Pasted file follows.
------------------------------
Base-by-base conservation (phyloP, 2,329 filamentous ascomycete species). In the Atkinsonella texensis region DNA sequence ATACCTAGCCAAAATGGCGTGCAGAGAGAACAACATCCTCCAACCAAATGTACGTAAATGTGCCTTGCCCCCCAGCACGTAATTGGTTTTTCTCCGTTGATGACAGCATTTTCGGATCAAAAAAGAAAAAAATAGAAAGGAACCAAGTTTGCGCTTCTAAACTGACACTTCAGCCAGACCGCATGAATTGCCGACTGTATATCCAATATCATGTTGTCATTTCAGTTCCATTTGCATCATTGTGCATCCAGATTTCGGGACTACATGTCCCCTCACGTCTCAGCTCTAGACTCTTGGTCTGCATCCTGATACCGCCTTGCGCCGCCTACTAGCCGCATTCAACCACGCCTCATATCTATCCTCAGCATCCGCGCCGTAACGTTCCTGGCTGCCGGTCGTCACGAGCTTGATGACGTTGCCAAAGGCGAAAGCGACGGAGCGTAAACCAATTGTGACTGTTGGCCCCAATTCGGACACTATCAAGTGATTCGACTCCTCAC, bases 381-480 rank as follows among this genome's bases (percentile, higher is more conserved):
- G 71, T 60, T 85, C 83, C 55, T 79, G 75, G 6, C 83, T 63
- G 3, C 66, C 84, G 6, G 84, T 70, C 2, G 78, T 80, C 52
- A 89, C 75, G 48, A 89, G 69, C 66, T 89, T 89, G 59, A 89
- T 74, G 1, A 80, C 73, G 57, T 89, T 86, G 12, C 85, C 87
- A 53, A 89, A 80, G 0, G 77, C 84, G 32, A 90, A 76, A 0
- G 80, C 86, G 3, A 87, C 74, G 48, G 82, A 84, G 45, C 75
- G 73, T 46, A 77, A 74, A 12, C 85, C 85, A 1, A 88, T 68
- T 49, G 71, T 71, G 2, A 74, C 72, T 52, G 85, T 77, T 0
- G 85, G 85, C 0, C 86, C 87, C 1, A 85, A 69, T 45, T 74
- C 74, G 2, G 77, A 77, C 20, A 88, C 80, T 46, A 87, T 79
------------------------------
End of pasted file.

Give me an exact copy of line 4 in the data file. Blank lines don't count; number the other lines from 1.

- A 89, C 75, G 48, A 89, G 69, C 66, T 89, T 89, G 59, A 89